Done properly, the foam rolling, stretching and core exercises available on this site will help alleviate knee pain and ultimately help you improve your movement (alongside the main exercises) to overcome patella maltracking. It is not possible to simply do them once or twice, for a set amount of reps or minutes, and expect results, though. Following the mentality of our exercise program theory, you have to pay attention to the effects each exercise has on you individually. So what do you need to look for in these peripheral exercises, to ensure success?
Maintaining regular improvements with foam rolling
With foam rolling, a good rule of thumb, and an excellent example of why prescriptive exercise regimes won’t do you justice, is that you should keep going until your pain reduces. You only know that foam rolling has a had a positive effect when the pain caused by muscle knots has lessened. How does this work in practice?
Say you start foam rolling on your quads and you feel pain at an excruciating level of 10 out of 10. If you don’t keep rolling, and stop when the pain is still at 10/10, it will still be at 10/10 next time you try. It will always be at 10/10. If you keep going, the foam roller will eventually loosen the muscle knots and improve your muscle tissue quality – and the pain will lessen. Taking the pain down from 10/10 to 9/10 is progress. You need to achieve that result every time you do the exercise.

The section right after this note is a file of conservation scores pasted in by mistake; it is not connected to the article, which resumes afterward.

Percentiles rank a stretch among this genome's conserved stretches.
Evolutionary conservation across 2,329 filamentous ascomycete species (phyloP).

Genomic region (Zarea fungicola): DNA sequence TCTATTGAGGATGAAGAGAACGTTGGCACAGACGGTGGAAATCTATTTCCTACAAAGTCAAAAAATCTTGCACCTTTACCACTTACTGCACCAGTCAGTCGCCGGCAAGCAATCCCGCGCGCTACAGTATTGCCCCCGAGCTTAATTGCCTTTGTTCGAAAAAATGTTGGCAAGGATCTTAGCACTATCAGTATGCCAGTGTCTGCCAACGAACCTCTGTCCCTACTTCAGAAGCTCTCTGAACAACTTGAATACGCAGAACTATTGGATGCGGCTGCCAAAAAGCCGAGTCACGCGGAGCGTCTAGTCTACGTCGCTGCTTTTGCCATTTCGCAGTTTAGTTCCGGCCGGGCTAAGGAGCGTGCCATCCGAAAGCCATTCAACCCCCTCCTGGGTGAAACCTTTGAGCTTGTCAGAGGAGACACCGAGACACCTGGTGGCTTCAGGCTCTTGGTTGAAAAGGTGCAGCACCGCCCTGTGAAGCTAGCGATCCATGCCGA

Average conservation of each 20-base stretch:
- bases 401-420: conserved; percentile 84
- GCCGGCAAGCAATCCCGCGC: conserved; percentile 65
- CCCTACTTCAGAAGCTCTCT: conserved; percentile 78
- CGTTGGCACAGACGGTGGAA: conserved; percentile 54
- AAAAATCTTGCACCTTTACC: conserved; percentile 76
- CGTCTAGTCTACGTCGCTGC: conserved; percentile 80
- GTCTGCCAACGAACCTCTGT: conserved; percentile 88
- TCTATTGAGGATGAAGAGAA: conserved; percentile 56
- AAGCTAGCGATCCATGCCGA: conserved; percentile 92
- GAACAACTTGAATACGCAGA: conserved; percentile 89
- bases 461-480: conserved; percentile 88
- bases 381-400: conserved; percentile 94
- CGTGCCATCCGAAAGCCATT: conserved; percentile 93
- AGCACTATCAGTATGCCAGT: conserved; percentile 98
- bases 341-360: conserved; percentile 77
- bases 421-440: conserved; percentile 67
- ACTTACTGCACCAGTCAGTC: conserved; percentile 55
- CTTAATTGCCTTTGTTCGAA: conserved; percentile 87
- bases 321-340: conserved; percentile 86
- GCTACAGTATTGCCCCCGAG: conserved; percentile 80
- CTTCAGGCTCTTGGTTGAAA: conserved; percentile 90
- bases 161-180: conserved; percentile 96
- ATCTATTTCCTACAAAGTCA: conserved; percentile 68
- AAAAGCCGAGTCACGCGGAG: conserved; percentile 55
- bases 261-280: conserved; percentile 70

This won’t lead to instant results. Pressing from a 10 to a 9 may leave you with pain at a level of 10 again the next day. But do that consistently for a whole week, and you’ll soon find that when you start foam rolling the pain starts at a level of 9. Keep pressing further, and it’ll be even less; this is a simple case of pushing for results. If you don’t aim to achieve a lower level of pain, it won’t happen.
Maintaining regular improvements with stretches
A prescription is even simpler to offer for stretches. Using our powerful lower leg stretch as an example, you can push yourself to a point where you feel a little discomfort (not agonising pain), and hold there for at least 30 seconds. Each time you perform the stretch, if you reach a slightly further position before pain kicks in, you’re progressing.
It is important to hold stretches for a long time as muscles react to uncomfortable stretches by attempting to lock into contraction. This is a survival reaction as the muscle fears tearing, but if you give the muscle long enough to realise it won’t tear it will start to relax, and allow you to stretch the muscle properly. After 30 seconds you may be able to push the stretch further; but if you can hold it for longer, try to. We have been known to hold stretches for as long as 2 minutes to see significant soft-tissue changes: a practise encouraged by pro fitness instructor Kelly Starrett.
Improving your core
Our simple ab exercise to help you strengthen your core and control the pelvis is even simpler to progress. We already demonstrated in the exercise plan how you can push yourself to reach the strongest version of the exercise, and as long as you perform the exercise regularly (say 2 to 4 times per week), with about 10 reps each time, it will be enough to provide balance.